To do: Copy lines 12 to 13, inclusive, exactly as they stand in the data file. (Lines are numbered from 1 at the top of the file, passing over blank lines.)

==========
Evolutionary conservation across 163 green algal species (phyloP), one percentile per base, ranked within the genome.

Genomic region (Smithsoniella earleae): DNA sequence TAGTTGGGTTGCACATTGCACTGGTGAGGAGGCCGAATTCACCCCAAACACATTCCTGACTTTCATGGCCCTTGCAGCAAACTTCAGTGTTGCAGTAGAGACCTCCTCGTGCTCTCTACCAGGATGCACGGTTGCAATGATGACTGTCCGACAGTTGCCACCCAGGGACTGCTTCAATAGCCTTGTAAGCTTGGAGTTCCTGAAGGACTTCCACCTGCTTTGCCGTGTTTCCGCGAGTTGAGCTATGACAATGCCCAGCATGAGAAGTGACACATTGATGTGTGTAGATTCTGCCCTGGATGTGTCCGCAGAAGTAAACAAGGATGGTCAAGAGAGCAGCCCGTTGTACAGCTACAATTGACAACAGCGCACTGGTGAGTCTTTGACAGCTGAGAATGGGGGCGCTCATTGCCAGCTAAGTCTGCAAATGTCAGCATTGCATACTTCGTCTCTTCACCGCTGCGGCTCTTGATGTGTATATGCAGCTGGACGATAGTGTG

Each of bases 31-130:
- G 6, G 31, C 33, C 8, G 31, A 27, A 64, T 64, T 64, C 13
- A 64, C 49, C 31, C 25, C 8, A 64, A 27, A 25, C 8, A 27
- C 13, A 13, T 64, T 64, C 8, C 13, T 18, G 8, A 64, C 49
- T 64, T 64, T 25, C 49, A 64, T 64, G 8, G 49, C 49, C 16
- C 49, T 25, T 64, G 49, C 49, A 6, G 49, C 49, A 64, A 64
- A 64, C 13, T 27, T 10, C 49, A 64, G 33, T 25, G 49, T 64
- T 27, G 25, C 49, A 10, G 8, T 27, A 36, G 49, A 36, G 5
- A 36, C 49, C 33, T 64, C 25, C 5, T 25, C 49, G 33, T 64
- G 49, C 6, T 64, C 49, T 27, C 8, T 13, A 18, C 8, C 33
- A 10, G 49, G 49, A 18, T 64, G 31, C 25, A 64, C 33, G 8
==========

- G 49, C 6, T 64, C 49, T 27, C 8, T 13, A 18, C 8, C 33
- A 10, G 49, G 49, A 18, T 64, G 31, C 25, A 64, C 33, G 8